Finding Material and Energy Balance in Downstream Systems
Physical systems, when analyzed, have several aspects in common. Among them is the important concept of “mass and energy in should equal mass and energy out.” Of course, this concept is rarely a simple one; measuring mass and energy conversions within a complex system can be tedious. However, the general idea that mass and energy is never created or destroyed largely applies. In engineering and environmental analysis these concepts are expressed as material (mass) balance and energy balance.
The concepts of material and energy balance are frequently used in the exploration, design, operation, maintenance, and optimization activities of downstream oil and gas companies. While they apply to infrastructure like fractionators, filtration systems, and flare reduction systems, these concepts also apply to the analysis of oil and gas reservoirs themselves. Variables like expansion, contraction, and water infiltration are taken into account for material balance calculations because, as Louisiana State’s Center for Energy Studies points out, “as the pressure in the reservoir falls, the oil, gas, and water must be allowed to expand.” This will dictate initial and future flow rates.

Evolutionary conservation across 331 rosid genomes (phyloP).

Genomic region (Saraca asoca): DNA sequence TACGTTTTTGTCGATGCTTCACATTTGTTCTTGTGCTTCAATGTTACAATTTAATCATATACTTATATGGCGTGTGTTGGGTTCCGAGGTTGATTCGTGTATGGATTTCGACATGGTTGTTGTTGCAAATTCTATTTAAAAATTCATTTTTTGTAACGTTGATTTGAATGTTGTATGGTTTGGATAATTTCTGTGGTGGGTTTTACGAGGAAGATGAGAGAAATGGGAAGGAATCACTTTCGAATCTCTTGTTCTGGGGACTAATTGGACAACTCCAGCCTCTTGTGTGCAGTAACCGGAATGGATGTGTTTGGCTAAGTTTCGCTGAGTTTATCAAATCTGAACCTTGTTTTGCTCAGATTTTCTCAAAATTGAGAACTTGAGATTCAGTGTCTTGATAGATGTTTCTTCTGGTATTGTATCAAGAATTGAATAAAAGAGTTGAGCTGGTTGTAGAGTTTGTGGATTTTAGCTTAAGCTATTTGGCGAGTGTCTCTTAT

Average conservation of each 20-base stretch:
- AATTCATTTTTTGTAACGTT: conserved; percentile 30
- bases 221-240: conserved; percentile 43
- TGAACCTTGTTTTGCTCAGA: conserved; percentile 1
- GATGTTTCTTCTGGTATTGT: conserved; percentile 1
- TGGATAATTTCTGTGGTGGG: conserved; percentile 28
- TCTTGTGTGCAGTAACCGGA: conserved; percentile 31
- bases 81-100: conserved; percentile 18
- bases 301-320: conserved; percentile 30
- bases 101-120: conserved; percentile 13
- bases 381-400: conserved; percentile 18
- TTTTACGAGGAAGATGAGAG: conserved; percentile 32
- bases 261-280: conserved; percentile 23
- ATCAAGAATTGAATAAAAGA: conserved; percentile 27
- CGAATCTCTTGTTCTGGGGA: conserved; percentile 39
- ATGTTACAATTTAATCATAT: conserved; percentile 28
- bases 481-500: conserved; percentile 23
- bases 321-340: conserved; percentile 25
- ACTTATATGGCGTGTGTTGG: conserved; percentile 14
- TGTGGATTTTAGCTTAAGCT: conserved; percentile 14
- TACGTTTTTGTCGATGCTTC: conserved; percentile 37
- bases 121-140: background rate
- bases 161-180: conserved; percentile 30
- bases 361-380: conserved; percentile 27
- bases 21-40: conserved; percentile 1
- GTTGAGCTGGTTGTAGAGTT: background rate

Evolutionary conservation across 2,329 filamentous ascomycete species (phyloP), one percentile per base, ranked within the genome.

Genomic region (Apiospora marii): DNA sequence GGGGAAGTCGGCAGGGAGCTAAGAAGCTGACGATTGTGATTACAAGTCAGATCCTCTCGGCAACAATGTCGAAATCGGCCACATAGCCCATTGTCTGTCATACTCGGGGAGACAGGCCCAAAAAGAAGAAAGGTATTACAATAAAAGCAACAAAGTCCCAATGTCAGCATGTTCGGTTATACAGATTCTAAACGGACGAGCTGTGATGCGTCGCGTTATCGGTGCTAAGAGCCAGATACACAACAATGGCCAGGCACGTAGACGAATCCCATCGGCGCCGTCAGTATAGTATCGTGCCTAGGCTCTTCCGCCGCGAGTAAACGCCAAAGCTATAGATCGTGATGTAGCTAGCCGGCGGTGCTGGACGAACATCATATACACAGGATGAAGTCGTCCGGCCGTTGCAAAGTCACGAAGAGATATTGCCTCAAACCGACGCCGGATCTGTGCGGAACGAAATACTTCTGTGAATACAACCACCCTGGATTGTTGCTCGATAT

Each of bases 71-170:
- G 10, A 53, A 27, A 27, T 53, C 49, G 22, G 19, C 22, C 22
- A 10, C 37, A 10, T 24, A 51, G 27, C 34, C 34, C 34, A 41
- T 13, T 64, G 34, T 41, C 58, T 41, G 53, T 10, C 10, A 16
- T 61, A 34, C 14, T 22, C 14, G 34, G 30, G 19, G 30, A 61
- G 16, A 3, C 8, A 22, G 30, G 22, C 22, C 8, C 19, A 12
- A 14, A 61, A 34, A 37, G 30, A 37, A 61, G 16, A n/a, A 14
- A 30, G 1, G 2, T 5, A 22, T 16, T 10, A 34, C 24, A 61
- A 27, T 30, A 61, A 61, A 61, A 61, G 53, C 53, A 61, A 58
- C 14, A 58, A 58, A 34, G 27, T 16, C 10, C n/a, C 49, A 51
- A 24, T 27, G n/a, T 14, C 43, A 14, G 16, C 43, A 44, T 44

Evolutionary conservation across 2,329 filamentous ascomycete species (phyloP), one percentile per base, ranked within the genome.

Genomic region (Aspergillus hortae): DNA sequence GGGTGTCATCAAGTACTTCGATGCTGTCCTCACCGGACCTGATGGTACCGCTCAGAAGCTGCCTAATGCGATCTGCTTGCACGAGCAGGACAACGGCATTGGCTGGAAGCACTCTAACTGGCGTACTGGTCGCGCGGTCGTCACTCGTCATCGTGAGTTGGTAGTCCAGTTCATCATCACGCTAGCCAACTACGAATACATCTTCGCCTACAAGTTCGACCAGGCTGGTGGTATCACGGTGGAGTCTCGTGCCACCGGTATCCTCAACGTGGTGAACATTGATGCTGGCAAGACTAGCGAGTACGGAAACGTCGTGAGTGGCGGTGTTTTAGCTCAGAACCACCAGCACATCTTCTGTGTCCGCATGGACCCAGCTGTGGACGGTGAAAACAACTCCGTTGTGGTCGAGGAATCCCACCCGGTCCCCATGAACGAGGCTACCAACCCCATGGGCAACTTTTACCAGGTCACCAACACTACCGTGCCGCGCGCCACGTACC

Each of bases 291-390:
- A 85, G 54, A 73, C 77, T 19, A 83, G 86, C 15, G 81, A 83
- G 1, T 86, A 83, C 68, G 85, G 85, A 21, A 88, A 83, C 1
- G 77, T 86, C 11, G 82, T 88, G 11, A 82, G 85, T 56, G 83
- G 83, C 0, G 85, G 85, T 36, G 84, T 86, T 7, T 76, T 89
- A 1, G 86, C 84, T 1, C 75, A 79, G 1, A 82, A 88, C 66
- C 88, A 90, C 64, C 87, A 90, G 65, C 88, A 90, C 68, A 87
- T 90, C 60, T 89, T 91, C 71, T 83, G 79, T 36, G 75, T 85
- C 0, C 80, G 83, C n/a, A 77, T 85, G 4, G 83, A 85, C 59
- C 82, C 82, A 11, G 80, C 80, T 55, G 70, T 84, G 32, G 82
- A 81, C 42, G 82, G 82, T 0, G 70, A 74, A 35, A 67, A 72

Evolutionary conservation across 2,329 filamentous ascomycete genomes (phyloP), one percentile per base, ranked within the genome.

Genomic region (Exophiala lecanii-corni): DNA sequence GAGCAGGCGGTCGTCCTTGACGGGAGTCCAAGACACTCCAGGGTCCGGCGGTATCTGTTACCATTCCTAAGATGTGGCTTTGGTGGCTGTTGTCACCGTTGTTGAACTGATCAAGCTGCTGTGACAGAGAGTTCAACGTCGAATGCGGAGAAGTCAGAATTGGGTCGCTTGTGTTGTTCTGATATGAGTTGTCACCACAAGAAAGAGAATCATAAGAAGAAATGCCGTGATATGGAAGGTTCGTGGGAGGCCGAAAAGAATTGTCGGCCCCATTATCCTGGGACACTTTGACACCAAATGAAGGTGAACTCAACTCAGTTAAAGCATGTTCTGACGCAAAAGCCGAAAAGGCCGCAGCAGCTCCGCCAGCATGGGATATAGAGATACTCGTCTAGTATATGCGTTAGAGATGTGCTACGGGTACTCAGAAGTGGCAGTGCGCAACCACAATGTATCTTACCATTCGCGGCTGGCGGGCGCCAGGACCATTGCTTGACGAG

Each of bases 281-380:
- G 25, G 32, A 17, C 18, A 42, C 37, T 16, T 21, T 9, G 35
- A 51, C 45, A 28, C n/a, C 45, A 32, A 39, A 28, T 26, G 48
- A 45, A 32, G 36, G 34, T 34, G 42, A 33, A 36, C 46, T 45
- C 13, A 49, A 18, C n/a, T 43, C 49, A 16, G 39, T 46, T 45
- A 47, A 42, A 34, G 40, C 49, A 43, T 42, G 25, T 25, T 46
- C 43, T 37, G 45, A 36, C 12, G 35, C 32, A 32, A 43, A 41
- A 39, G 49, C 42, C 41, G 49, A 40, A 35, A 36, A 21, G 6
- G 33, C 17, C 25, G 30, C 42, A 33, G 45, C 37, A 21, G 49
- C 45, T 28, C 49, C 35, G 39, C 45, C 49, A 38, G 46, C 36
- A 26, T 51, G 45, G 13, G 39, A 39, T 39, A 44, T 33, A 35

Energy balance calculations also prove vital as they can provide a clearer picture of how energy is converted to wasted or unusable forms in a system. This then allows designers of new constructions or brownfield modifications to capitalize on energy optimization analyses that come out of the energy balance calculations.
Software systems are increasingly making these balance calculations more manageable for downstream processing plants. Additional complexities can be added to the calculation and monitoring processes, such as attempting to validate and reconcile measured plant values for both optimization and reporting purposes. The software can ensure a measured value is realistic or repeatable rather than a one-time fluctuation or error in measurement. It can also make statistical measurements of system aspects over a period of time and, using that data, apply minor corrections or reconciliations to live data to make up for error.
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